On an ordinary January morning this year I learned that 9-year-old Cooper Stock, a 3rd grader at my school, was killed by a taxi while crossing the street, holding hands with his father.
I called Cooper's parents immediately. "I'm so, so sorry." "Whatever I can do." "Please, please call on me if there's anything... " Of course there is no consolation. Nothing. I only brushed up against their raw grief and just that much was nearly unbearable.
You should know something about Cooper. Look closely at the picture on this page.
Look at his eyes. He was so full of life that it is hard to imagine that anything could take it all away. He loved his family and friends. He loved sports, especially basketball, and knew more about the Knicks than, well, the front office of the Knicks. He was funny -- a wise little man in a boy's body. All that gone in a reckless, unnecessary instant.
Last week, Cooper's family learned that the taxi driver who killed Cooper faces no criminal charges. It was just an unfortunate accident, according to the law. It is unfathomable that the failure to see a 6'3" man and little boy in a crosswalk is "just an unfortunate accident." This driver, like so many others who have killed or maimed, is free to drive in New York. His license was not suspended or revoked. "Just an unfortunate accident."
If you have children or grandchildren you know the fear of losing a child. I believe I could endure nearly anything in life but that moment when the phone rings or the police appear at the door. But Cooper's parents didn't even have a telephone line or police officer to buffer the blow. Cooper's father held his hand as the taxi took his life and Cooper's mother rushed to the corner and touched her lifeless child's face only moments later.
Their survival through these months is among the most courageous things I've ever witnessed.
Life goes on. I don't mean that in the casual, dismissive way the phrase is sometimes used. But life does go on and Cooper's parents have gradually re-entered. I won't dwell on their unspeakable pain or describe the ways their friends and family have held them and absorbed their pain, only to have it erupt again and again. Cruel and random death drains us hollow and we hope, against all rational evidence, that some muted and tolerable life will seep back in.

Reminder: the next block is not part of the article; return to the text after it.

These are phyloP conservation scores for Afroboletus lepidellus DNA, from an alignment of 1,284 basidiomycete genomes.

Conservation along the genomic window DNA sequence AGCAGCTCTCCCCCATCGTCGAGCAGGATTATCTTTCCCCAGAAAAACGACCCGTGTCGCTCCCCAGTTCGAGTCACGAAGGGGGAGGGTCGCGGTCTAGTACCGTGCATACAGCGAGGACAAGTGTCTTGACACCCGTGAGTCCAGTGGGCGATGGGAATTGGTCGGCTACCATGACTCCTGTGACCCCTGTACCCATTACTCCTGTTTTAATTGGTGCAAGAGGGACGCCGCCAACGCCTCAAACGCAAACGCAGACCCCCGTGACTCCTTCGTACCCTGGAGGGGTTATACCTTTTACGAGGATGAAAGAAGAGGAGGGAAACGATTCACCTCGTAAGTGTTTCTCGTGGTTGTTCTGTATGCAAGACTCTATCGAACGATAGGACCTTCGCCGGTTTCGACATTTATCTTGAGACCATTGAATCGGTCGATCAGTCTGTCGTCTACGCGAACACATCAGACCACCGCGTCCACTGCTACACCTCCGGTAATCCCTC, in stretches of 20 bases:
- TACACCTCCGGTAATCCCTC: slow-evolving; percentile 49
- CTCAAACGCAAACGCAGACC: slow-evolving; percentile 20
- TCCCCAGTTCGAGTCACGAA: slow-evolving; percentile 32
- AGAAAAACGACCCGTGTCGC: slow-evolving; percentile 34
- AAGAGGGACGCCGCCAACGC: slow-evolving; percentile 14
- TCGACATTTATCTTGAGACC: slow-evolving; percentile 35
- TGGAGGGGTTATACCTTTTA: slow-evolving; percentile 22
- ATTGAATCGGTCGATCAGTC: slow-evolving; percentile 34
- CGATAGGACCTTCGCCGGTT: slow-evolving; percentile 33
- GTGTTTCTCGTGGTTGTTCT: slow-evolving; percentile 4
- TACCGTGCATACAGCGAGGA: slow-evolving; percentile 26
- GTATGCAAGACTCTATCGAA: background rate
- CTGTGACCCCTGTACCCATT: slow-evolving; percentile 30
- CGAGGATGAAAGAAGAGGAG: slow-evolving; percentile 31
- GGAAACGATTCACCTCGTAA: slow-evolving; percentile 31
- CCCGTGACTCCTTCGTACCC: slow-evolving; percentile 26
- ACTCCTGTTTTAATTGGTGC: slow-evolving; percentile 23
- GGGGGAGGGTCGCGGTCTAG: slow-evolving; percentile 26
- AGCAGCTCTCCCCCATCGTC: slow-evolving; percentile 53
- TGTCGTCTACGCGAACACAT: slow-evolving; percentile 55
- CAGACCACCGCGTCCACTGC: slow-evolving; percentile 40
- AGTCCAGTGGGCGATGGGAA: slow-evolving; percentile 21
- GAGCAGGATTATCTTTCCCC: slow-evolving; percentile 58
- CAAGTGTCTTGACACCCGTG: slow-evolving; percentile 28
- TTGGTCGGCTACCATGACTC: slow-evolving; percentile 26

Yes, all premature death seems unnecessary, but Cooper died from our civic negligence. We, the citizens of New York, are complicit.
Cooper died because the bustling commerce of New York is more important than his infectious smile. Cooper died because we don't have the political will to make our streets, sidewalks and crosswalks safe for little boys, even when holding their fathers' hands. Whatever happened to the simple imperative with which most of us grew up? Pedestrians have the right of way. Not in New York.
There is no statute that criminalizes the impatient, inarguably reckless operation of a several ton vehicle. Or is there?
Last week Cooper's mother sent me links to two unenforced laws: Elle's law was signed by former Governor David Paterson in 2010. It was precipitated by a 2009 incident in which 3-year-old Elle Vandenberghe was struck and gravely injured in a crosswalk on her way to the second day of pre-school. Elle, thankfully, emerged from her coma and serious brain injury to begin pre-kindergarten a year later. Unlike Elle, Cooper will never begin 4th grade. This law calls for immediate suspension of any driver who strikes a pedestrian while driving recklessly. I would suggest that any driver hitting a pedestrian in a crosswalk is "driving recklessly," yet Cooper's killer is free to strike again. But this law is not enforced.
Hayley and Diego's Law was passed in 2010, in response to two young children killed in a Chinatown crash. At the time, New York State Senator Daniel Squadron, among the law's sponsors, issued a press release stating, "Careless Drivers Will Now Face Jail Time for Injuring Pedestrians." This law is not enforced either.
We have the power to change. Cooper's parents are pressing for the passage of Cooper's Law, legislation that would take away the hack license of any driver hitting a pedestrian. Transportation Alternatives is pressing for a law that would allow New York City to reduce speed limits to 20 mph.
I'm not a politician or social networking expert. But somehow, we must shake up New York City and New York State. Each one of us has a responsibility to do something -- anything -- to minimize the possibility of losing another precious child to our own fast-paced indifference.
Please, I urge you: Share this piece on Facebook. Tweet, re-tweet and tweet again. Help me arouse a storm of outrage.
Send a tweet to Police Commissioner Bill Bratton and tell him to enforce the laws already on the books: https://twitter.com/CommissBratton
Sign the petition at Transportation Alternatives, to reduce speed limits in New York: https://secure3.convio.net/ta/site/Advocacy?cmd=display&page=UserAction&id=297&pw_id=2441&autologin=true&utm_source=20mphnow_jumpURL&utm_medium=jumpURL&utm_content=version1&utm_campaign=2014POGO%2020MPH%20Now%20-%20Online
Write to your City Council person and urge them to enact Cooper's Law:
Also, support Int. 238, a bill that clarifies and enforces the rights of pedestrians and cyclists in New York. This bill is currently languishing in committee.
And, whether or not you live in New York, click "like" and offer a comment, so that Cooper's parents will know how many of you stand with them.
Do it for Cooper's sake.